3D printed drones deliver sobering truths
Socially conscious artist chooses Mcor’s environmentally friendly 3D printing technology for multimedia statement
“I have a passion for paper. And I was really interested in Mcor’s environmental aspects – its low-cost, environmentally friendly materials.”
– Joseph DeLappe, Artist & Digital Media Professor, University of Nevada
The more advanced our defense technology becomes, says Joseph DeLappe, the further removed we are from the bloodshed it creates. It’s come to the point, he says, that a country like the United States, operating from a bunker in the Nevada desert, can remotely bomb targets in the Middle East using astonishingly antiseptic killing technology – drones.
There are a number of problems with remote drone warfare, DeLappe says, including what’s often called “collateral damage.” What it really is, he says, is bystanders dying unintended deaths along with, or instead of, the targeted bad guys – sometimes at startling ratios.
“Drones are both fascinating and scary,” says the University of Nevada (Reno) digital media professor and lifelong artist. “They epitomize the best and worst aspects of progress, a kind of detached and remote violence, and our worship of all things technology. This concerns me.”
DeLappe’s response? “Drone Shadow.”
Art with a message
“Drone Shadow” is a massive, ongoing art installation – a bold commentary on drone warfare and the anguish it has wrought. In a prototype completed at Autodesk’s Pier 9 fabrication studio, 25 of DeLappe’s 3D printed paper MQ9 Predator drone models, with wingspans of eight inches, gently sway on wiry pedestals in an arrangement reflecting documented drone strikes around the town of Mir Ali in the North Waziristan region of Pakistan. LED lights attached to each drone flash around the darkened room, creating a strobey, club-like spectacle, exhilarating viewers.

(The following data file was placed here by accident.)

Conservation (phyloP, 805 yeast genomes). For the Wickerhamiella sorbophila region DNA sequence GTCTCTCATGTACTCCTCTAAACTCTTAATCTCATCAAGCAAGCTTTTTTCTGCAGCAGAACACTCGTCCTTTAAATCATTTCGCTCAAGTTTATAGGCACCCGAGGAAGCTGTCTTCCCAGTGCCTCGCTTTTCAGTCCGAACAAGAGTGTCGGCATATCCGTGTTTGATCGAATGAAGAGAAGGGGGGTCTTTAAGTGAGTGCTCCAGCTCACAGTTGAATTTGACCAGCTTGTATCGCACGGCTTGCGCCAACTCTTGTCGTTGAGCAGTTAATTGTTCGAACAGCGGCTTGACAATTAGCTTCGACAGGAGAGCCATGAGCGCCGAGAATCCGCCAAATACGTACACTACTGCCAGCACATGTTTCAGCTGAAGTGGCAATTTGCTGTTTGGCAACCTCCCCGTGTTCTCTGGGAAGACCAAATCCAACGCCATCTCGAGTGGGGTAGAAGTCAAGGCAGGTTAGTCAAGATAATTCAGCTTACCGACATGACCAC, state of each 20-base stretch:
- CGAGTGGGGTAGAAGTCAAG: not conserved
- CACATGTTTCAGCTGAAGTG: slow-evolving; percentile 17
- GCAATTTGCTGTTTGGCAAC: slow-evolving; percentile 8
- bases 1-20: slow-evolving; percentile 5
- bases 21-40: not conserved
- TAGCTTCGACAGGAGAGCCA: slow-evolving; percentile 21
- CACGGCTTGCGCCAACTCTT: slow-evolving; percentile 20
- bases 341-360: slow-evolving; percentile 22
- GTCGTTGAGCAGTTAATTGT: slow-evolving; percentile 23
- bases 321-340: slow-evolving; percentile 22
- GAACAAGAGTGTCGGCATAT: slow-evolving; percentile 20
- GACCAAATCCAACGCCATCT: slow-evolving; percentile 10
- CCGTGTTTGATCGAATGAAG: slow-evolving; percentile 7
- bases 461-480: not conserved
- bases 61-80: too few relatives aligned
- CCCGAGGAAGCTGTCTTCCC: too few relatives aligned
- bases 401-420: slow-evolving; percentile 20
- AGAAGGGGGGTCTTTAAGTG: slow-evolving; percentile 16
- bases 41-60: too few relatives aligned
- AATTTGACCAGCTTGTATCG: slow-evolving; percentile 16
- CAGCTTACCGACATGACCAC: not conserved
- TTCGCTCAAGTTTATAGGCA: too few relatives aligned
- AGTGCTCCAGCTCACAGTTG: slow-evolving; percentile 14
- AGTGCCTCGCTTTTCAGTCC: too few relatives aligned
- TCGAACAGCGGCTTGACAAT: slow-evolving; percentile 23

Suddenly, one drone is singled out in a blood-red cylinder of light. An electronic panel on the wall displays, in scoreboard fashion, the date, time and casualty count of the real-life strike associated with that location. At last count, DeLappe says, over 400 strikes have killed roughly 3,000 people in the region since 2004.
He began work on the project as an artist in residence at Pier 9 during his 2014-2015 sabbatical, working collaboratively with artist Pete Froslie. DeLappe’s work since 1983 in online gaming, performance art, sculpture and electromechanical installation has been shown around the world, including exhibitions and performances in the US, Australia, the United Kingdom, China, Germany, Spain, Belgium, the Netherlands and Canada.
“I’m interested in interactivity, the technologization of society and culture, and politics – and especially the cost of war,” he says. “Drones – the militarized, weaponized drones, not the ones that might deliver a burrito – tie these interests together in a fundamental way.”
3D printing intrigue
DeLappe is also interested in innovative fabrication technology. In 2005, when Mcor Technologies brought to market the world’s first 3D printer to use ordinary paper as the build material, he followed the company from afar as a curious educator and artist. “I have a passion for paper,” he says. “And I was really interested in Mcor’s environmental aspects – its low-cost, environmentally friendly materials.” His first exposure was at Pier 9. He created two planes at a time with the Mcor 3D printer and used the leftover bits of paper to represent “rubble and detritus” on the desert floor.
‘Drones are us’
“My goal is to address political reality and ultimately try to change it,” says DeLappe. “To get there, I’m trying to bring the reality of drones into the immediate world. Fortunately, most of us have never ever seen a drone. As far as we know, drones do some sort of shadowy work in the sky on the other side of the world.
“The Mcor 3D printer helps me make the abstract concrete,” DeLappe says. “It’s a simple, straightforward way to make drones tangible and relevant, tying together a lot of my interests and bringing home the reality of drones in a physical way. It’s a metaphorical way of expressing that these drones are, in effect, us. They’re always with us, and they’re working on our behalf right now. They’re not a separate thing. They represent us, and that’s problematic on so many levels.”